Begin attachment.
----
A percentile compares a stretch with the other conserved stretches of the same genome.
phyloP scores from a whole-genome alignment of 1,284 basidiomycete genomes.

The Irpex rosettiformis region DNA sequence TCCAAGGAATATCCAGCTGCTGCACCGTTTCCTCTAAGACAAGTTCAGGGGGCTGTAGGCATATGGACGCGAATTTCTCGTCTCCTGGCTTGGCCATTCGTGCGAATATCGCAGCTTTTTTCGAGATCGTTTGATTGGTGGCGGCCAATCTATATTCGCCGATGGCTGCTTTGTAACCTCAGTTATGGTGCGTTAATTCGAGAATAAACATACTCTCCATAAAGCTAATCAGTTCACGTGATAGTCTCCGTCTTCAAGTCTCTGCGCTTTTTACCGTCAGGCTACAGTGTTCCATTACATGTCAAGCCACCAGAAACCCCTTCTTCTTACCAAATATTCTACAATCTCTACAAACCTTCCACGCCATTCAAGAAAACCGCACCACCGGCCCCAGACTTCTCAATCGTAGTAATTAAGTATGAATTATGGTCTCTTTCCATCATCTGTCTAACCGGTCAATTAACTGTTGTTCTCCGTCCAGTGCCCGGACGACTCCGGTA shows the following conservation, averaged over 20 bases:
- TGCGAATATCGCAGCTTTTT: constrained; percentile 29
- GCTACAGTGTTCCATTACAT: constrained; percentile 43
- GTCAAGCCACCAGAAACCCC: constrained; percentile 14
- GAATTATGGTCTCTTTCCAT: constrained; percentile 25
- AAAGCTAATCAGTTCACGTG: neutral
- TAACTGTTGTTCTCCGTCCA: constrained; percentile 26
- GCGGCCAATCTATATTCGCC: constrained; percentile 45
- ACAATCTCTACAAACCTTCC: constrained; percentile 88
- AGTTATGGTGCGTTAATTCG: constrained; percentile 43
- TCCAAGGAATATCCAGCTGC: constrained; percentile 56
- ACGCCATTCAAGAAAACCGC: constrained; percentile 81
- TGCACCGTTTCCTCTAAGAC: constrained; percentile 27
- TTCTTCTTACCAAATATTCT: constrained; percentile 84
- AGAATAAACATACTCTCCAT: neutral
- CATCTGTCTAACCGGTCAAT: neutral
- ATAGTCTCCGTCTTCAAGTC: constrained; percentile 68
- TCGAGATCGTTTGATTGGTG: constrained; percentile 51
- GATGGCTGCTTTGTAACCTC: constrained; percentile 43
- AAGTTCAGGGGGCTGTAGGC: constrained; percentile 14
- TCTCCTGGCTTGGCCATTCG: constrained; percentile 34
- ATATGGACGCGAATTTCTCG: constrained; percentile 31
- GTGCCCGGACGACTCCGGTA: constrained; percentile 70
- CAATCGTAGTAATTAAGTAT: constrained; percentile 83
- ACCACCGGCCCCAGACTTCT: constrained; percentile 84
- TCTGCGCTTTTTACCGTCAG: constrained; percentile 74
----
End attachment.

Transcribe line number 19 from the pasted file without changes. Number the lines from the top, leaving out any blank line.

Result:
- ATAGTCTCCGTCTTCAAGTC: constrained; percentile 68